Neema’s Reason to Smile Inspires Students to Make a Difference

Many of my books spring from social or environmental injustices—oceans struggling with plastic, the alarming decrease in biodiversity around the world, children who cannot attend school because they can’t afford the fees. I want to motivate young readers to recognize injustice and to do something about it.

Every book I write takes me on a journey, and the journey for Neema’s Reason to Smile is filled with role models who act—in the back story, inside the pages of the book, and behind the scenes with readers.

Librarian Donna Rosenblum first contacted me about an idea for a book about the power of education. She told me about Christine Mwende, a Kenyan nurse from Mtwapa, Kenya, where many kids do not attend school. Some are too poor to buy the uniforms and supplies; others have parents who don’t understand the importance of formal schooling. Christine calls her school Jambo Jipya—Swahili for “something new.” She believes everyone has the right to learn, so she works with tribal chiefs to convince families that education is the key to a well-paying job.

Donna also introduced me to Keela Grimmette who volunteered at the Jambo Jipya School after college. Keela loved the school and its children so much she founded Reason2Smile to help support Christine’s vision. Donna, the current executive director, says, “Reason2Smile has built new classrooms, remains the sole financial supporter of the orphans in the Jambo Jipya Children’s Home, sponsors several Jambo Jipya graduates to attend university and trade schools, and performs community outreach to schools in the U.S.”

In addition to these three wonder women, my publisher, Lightswitch Learning, generously donates a portion of the sales of the book to Reason2Smile. Every book sold helps put another child in school.

Interior image of first spread: Mehrdokht Amini’s captures the vibrancy of the setting with her beautiful illustrations.

When I present the book to students during author visits, they tell me Neema is “kind,” “determined,” “never gives up,” and “generous.” One third grader volunteered that she noticed “a pattern” in Neema: “At first, Neema was the girl who wanted to go to school,” she says. “At the end, Neema helps a different girl go to school.”

Although Neema’s Reason to Smile is a work of fiction, it is based on the real-life students at Jambo Jipya School who understand the power of education. “They were thrilled to read [the book] and so excited to see the story in print,” Donna says. “This was especially true for the students featured at the end of the book as well as Christine Mwende, our very own Teacher Madam. They are grateful for all Reason2Smile accomplishes for the children’s home and the Jambo Jipya School.”

The first photo of the two boys: Jambo Jipya students Manasee, Shadrack, and Mark.

From the time I became acquainted with Jambo Jipya’s students, I noticed how they handled life with grace and perseverance, and I wanted my seven-year-old main character to be like them. In fact, I chose the name Neema (pronounced NAY-ma) because it means “grace” in Swahili.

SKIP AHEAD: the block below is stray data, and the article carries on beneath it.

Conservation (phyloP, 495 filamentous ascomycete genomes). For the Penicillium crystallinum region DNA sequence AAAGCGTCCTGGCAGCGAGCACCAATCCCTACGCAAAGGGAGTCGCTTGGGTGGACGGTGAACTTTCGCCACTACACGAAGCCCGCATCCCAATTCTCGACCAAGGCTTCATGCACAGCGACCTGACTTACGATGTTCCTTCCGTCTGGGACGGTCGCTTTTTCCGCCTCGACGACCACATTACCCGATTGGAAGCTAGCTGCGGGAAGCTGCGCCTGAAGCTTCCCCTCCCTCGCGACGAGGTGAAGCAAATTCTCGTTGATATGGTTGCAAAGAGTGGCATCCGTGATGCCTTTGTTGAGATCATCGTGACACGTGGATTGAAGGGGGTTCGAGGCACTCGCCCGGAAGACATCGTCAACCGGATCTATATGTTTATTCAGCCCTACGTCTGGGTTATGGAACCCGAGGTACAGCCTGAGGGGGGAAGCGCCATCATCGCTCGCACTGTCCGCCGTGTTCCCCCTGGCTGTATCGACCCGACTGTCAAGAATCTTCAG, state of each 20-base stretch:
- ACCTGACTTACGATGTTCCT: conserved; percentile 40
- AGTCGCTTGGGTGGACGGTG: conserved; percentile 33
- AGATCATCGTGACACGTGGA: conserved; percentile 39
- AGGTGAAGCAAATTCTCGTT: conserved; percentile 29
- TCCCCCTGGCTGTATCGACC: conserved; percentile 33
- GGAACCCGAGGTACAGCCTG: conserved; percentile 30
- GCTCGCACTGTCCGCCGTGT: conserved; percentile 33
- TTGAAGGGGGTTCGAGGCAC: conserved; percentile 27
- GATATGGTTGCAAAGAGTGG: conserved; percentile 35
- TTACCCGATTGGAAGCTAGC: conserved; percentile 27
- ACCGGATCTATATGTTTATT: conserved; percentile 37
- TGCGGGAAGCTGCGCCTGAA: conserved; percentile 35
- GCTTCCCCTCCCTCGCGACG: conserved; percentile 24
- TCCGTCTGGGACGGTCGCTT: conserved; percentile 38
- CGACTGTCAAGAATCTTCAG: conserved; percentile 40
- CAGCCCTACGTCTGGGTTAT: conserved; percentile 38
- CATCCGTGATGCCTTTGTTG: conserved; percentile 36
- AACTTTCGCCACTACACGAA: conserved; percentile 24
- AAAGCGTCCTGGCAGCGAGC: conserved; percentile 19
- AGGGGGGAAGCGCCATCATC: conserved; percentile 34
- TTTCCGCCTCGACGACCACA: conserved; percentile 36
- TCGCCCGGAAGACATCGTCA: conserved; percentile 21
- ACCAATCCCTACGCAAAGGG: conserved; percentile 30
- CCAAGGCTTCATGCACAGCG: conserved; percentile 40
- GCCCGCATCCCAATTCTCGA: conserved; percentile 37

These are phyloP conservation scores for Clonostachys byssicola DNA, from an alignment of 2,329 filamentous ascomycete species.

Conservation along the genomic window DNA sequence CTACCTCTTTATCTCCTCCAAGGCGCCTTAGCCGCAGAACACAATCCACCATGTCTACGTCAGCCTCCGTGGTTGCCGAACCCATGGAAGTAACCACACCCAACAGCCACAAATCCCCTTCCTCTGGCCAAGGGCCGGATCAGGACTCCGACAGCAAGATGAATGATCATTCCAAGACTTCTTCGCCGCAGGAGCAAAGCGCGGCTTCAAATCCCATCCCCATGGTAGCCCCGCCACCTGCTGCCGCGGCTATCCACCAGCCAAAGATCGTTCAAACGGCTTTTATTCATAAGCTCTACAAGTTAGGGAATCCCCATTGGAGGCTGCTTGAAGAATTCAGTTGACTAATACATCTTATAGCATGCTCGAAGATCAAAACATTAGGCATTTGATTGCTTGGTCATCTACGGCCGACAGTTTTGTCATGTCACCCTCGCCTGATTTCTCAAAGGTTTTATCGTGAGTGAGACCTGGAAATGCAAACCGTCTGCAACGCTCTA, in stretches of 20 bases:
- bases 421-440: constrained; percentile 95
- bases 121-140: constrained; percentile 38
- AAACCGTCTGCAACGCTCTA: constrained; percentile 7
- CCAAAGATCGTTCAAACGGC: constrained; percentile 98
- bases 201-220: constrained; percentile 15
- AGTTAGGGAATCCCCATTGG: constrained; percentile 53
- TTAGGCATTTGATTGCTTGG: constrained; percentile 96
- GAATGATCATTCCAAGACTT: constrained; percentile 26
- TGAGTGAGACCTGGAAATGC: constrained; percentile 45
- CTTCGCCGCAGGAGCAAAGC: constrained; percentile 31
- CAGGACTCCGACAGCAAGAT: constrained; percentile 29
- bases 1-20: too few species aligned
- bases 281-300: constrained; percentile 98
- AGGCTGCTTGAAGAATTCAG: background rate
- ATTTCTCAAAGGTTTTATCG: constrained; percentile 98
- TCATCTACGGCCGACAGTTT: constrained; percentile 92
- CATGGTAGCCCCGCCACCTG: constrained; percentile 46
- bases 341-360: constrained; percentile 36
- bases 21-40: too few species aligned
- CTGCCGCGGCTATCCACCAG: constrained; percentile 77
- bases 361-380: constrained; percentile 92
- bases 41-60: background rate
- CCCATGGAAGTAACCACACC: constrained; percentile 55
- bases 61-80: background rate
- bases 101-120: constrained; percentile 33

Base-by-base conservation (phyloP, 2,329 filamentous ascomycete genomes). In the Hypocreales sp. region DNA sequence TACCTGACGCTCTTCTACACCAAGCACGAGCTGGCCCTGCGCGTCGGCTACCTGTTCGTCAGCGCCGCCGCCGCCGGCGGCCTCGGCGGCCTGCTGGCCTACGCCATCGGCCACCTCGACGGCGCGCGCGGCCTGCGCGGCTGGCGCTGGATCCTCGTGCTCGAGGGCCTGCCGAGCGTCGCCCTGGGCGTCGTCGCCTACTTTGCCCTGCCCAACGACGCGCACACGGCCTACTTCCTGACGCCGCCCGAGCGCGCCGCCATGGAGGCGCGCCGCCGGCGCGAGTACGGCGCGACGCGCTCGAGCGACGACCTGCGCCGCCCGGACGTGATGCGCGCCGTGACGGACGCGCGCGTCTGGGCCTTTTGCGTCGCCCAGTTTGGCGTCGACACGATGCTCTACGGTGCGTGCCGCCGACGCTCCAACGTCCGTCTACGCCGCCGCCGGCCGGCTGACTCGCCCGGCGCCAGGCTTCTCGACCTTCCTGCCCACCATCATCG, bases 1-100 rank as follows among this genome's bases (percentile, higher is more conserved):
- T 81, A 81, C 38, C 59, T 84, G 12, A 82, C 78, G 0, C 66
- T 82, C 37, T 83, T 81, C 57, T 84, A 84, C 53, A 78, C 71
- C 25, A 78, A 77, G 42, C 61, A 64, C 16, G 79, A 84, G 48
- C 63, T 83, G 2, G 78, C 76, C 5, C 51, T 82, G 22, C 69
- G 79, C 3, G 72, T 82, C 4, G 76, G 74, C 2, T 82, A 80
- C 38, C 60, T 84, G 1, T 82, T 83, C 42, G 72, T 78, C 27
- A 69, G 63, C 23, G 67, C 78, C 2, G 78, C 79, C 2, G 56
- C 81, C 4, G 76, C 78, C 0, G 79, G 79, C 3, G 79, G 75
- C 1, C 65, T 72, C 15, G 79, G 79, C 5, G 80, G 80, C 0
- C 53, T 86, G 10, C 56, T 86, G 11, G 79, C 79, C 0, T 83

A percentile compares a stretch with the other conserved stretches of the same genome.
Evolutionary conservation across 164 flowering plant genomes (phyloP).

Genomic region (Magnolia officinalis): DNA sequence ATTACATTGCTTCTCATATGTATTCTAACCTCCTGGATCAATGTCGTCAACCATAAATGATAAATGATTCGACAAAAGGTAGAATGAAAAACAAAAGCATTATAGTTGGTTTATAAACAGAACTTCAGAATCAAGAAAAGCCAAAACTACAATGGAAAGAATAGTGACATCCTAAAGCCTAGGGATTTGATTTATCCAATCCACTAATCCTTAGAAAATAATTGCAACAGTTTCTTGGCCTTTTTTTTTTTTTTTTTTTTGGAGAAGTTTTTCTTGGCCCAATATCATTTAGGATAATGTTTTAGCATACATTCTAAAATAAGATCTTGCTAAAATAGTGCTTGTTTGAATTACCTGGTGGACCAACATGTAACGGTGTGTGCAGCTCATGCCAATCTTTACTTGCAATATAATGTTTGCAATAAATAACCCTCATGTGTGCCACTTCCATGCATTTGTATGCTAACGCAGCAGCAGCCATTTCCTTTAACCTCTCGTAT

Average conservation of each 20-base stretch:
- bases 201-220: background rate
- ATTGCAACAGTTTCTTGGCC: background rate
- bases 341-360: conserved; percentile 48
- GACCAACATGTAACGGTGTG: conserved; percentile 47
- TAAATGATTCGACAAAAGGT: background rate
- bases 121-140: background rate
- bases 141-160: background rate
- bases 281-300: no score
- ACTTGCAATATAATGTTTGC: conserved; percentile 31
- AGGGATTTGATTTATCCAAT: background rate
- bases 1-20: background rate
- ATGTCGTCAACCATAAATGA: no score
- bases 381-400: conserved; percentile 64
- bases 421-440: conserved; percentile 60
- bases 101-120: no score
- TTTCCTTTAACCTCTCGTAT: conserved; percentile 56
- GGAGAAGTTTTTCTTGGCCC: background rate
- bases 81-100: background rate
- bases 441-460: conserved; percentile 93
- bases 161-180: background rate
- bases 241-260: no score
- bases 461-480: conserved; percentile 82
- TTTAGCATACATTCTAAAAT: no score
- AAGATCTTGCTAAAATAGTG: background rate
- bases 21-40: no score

Neema’s grace is inspiring readers to be like her. Long Island sixth graders instituted an Act of Kindness campaign to be more like Neema. They also raised money to sponsor Reagan, a student at the Jambo Jipya School. As one sixth-grade class graduates, the next class assumes responsibility for Reagan’s yearly tuition and board.

Sisters Sarah and Liliana Johnson, ages ten and six respectively, planned and executed a successful campaign that increased awareness about and raised money for Reason2Smile. After getting their principal’s approval, Sarah and Liliana presented their idea to the school using a PowerPoint they’d created. They rallied their peers to buy paper-bead bracelets and raised $400 for the students at Jambo Jipya School. The girls’ campaign integrated several curriculum areas, including goal-setting, character education, persuasive speech, and math skills, and provided a project-based learning model for other schools.

At a New York City school, teacher Maria Grasso describes the concentration and resolve of her students who created their own dream baskets (an activity in the book’s back matter). “I am always in awe of their focus and determination when students put their heart into making something meaningful to them,” Maria says. “When I finished reading the book, the whole class made their own dream baskets using African prints. It almost felt as if they did not want the book to finish. I hope all their dreams come true, just like Neema’s.”

Back matter image of activities: The back matter of the book contains primary source material; discussion questions and activities, including building your own Dream Basket; a glossary; and an author’s note.

The book is also responsible for bringing blogger Terra Heck’s blended family together. “When my daughter wed last October, she took on a package deal. Her husband, George, is a full-time father to eleven-year-old Rahjae. That made me an automatic grandma. Because Rahjae didn’t have a whole lot of time to bond with me before the marriage, we weren’t really close. I’ve been working on that by taking Rahjae to church every Thursday and that’s where Neema’s Reason to Smile comes in. During one of the first times I picked her up for church, Rahjae noticed the book in my vehicle. She picked it up and started reading aloud. Since then, it’s become a ritual for Rahjae to read me parts of the book on the way to and from church. Then we talk about the story. That in itself makes this a special book to me.”

Donna and I hope Neema inspires you and your students to pursue your dreams, become involved in social action, and be a force for change in the world.